The erector spinae are a very powerful and important muscle. The development of this muscle is extremely important for strength related-sports, such as weightlifters, due to the fact that it plays a massive role in cleans and snatches, and also is very important for overhead movements.

The erector spinae are trained through extending the spine. The easiest exercise for to target this muscle is also my favorite, hyperextensions. Hyperextensions are an amazing way to strengthen your lower back. These can be done with just your bodyweight, or by holding a plate to your chest.

– Liam Champion, Physical Therapist and owner of Physiwiz.com and Facebook

#5 – Supermans


Some may not see [the Superman] as an AB exercise but I highly doubt anyone could perform these without using their abdominal muscles. These are generally considered a back exercise. What most people don’t understand is how the abdominal and back muscles have to work together.

They are literally joined to each other by a few layers of fascia called the thoracolumbar fascia and also the tendons of the several layers of abdominal muscles. At certain points, they all mesh together and connect into the muscles of the back and into the spine. Your ABs and your back have to work together or one will over power the other as it pulls on the tendons and fascia (and your spine!).

So, that is why I love this exercise and highly recommend it. If you are not spending time working on the lower back muscles then you are missing a huge part of having a strong abdominal area. Your core strength will be out of balance and that will cause all kinds of other problems. If you perform these correctly, you have to keep your ABs turned on isometrically as you raise up your arms, shoulders, hips, and legs from the ground anyway.

These can be done in repetitions, but I also recommend working on holding this position. Shoot for up to 30 nice and controlled repetitions or a 60-second hold. Supermans are a bit harder to hold since all your weight is going through your mid section. It can be more difficult to breathe, and, for us guys, it has been known to be a bit uncomfortable below the belt.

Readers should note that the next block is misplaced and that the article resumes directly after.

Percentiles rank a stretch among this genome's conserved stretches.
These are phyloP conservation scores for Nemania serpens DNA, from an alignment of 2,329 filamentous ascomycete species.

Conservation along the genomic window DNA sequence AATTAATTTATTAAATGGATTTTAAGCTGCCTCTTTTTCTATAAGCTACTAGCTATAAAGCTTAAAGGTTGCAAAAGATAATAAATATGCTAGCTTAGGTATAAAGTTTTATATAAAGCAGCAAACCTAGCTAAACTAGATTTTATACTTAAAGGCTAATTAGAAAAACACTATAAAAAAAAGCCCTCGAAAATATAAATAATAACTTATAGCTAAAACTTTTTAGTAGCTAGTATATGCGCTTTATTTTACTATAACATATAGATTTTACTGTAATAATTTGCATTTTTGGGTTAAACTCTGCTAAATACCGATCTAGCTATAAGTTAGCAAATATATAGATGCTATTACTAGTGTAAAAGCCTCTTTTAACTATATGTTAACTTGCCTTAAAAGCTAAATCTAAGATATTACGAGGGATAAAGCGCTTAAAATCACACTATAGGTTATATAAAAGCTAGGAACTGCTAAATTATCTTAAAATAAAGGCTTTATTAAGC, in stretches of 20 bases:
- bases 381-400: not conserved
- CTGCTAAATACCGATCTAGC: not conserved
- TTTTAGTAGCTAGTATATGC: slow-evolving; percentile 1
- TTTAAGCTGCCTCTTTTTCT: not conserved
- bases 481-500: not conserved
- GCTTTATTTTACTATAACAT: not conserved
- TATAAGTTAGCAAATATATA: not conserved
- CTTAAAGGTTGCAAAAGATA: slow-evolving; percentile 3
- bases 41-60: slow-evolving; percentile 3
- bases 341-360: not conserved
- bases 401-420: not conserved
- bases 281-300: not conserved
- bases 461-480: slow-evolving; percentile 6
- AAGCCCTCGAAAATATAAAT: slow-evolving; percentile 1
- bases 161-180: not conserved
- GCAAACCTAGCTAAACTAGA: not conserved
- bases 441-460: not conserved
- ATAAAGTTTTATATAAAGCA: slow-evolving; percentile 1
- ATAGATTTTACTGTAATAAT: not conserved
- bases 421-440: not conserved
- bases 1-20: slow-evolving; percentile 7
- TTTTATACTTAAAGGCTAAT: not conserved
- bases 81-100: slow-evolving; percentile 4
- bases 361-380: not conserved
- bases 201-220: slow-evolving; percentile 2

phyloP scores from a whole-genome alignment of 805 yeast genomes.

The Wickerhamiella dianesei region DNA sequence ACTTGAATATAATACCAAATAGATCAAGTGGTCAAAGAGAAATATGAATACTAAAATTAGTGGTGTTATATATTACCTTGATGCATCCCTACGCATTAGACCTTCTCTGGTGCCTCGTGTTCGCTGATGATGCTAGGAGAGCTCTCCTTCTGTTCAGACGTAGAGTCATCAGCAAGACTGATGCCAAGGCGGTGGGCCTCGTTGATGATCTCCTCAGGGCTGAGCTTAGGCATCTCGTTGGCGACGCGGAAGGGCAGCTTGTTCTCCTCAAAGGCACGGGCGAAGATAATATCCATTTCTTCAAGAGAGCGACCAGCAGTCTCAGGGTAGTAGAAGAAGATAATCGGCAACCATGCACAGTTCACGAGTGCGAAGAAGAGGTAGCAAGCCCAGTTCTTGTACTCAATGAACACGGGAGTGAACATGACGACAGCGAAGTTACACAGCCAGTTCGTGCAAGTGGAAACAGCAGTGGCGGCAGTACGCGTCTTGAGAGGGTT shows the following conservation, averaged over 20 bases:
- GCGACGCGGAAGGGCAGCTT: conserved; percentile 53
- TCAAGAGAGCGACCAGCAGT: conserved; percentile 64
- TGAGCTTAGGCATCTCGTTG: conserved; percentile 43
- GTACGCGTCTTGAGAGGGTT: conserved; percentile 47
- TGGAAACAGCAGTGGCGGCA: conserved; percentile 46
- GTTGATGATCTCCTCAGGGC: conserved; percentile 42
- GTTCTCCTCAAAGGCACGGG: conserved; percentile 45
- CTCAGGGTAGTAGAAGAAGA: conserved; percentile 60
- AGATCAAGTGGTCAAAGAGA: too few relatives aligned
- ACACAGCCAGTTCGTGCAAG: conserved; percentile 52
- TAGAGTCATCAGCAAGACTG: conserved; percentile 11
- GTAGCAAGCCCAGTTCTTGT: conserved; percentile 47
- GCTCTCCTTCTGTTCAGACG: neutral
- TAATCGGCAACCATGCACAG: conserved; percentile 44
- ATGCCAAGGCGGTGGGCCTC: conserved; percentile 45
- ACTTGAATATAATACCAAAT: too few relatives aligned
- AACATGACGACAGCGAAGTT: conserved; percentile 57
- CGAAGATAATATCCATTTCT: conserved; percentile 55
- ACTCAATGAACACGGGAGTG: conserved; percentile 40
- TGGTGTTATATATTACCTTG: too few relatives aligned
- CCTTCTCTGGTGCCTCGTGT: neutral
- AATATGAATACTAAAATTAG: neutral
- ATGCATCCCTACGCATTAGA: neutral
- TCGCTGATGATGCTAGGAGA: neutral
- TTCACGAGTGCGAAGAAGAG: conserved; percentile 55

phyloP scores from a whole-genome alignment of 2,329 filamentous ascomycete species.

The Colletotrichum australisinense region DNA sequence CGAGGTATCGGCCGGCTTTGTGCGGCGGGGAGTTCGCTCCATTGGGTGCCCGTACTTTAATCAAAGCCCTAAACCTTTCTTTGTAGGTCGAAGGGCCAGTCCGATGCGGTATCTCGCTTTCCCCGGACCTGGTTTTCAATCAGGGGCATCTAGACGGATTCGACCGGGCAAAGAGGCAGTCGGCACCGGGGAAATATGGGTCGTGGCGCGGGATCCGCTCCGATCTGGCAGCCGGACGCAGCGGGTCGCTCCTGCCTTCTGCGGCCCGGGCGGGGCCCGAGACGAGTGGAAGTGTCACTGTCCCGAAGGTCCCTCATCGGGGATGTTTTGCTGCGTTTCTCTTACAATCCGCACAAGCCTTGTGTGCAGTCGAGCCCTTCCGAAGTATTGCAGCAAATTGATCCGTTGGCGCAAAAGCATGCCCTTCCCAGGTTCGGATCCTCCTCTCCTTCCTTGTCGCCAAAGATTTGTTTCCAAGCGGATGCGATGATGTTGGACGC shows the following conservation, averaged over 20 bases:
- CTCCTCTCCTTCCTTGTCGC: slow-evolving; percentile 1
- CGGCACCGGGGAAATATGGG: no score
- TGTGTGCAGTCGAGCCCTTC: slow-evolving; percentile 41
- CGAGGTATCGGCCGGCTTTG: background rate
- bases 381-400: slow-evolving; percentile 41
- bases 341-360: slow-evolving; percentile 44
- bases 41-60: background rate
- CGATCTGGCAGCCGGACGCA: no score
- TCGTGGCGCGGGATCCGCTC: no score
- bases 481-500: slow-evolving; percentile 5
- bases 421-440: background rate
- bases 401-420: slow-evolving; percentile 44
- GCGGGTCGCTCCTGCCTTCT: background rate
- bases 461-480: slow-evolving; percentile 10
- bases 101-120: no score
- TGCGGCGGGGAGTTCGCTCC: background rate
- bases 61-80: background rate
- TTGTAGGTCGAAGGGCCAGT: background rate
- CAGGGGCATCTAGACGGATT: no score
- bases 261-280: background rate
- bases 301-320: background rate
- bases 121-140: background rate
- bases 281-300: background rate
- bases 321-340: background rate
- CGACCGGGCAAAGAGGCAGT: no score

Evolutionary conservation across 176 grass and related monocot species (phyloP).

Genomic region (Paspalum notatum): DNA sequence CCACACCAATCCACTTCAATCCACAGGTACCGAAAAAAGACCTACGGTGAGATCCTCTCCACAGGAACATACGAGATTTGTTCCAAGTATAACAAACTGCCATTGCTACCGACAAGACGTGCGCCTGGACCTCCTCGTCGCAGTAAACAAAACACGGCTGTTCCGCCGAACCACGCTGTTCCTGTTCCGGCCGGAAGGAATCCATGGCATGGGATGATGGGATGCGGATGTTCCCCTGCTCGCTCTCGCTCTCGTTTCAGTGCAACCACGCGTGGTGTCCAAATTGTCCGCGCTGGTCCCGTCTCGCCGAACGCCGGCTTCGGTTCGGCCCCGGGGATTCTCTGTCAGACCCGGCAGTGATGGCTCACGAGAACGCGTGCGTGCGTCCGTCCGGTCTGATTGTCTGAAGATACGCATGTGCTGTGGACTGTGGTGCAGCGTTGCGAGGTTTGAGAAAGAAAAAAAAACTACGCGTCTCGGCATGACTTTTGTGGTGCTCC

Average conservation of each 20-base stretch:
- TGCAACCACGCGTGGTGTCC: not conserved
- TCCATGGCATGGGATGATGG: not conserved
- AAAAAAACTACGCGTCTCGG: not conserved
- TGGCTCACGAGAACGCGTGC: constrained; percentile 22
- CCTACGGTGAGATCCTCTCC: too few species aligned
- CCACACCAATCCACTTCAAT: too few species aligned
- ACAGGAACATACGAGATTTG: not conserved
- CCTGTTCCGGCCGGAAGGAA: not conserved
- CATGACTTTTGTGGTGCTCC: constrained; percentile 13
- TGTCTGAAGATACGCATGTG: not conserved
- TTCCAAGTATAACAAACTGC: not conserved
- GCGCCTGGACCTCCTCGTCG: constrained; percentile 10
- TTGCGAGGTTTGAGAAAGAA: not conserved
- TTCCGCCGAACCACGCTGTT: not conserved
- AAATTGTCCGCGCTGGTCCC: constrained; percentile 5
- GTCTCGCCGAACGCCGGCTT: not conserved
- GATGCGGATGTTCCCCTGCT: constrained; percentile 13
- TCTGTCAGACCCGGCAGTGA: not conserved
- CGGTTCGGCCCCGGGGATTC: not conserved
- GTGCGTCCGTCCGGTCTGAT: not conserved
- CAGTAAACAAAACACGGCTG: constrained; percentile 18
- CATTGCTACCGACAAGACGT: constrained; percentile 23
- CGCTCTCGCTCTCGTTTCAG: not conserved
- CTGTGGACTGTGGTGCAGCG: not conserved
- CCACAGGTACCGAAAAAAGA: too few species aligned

– Aaron Hackett, DPT, CCI, STMT-1  Doctor of Physical Therapy, Corporate Wellness Consultant and owner of Aevitas PT and Wellness based in Utah, USA. Visit  Aevitaspt.com and follow him at Facebook.com

#6 – The Dragon Flag

I have a love-hate relationship with the dragon flag because it is a very difficult exercise to perform and ensures I am working as hard as possible to maintain the correct form. This is an exercise that targets your core stability and is best built up to as it’s not for the faint-hearted.

The movement involves laying in a prone position on the ground or on a bench and raising your legs, glutes, and lower back up off the floor by contracting the rectus abdominis. The aim is to keep your body as straight as possible. Once your body is resting on your shoulders you have to control the eccentric motion of lowering your body weight which forces your abs into overdrive as they try to keep your body stable.

To make the exercise harder you can use a decline bench to add even more range of motion. [My] top tip: ensure you use your hands to support the body by pushing yourself into the floor or bench don’t pull them towards your body or you run the risk of injuring your neck. You will also need to ensure you keep your glutes tight to prevent hip flexion.

– David Baillie, David Baillie, Personal Trainer, Veteran and owner of Front-Line Fitness. Follow him on Facebook.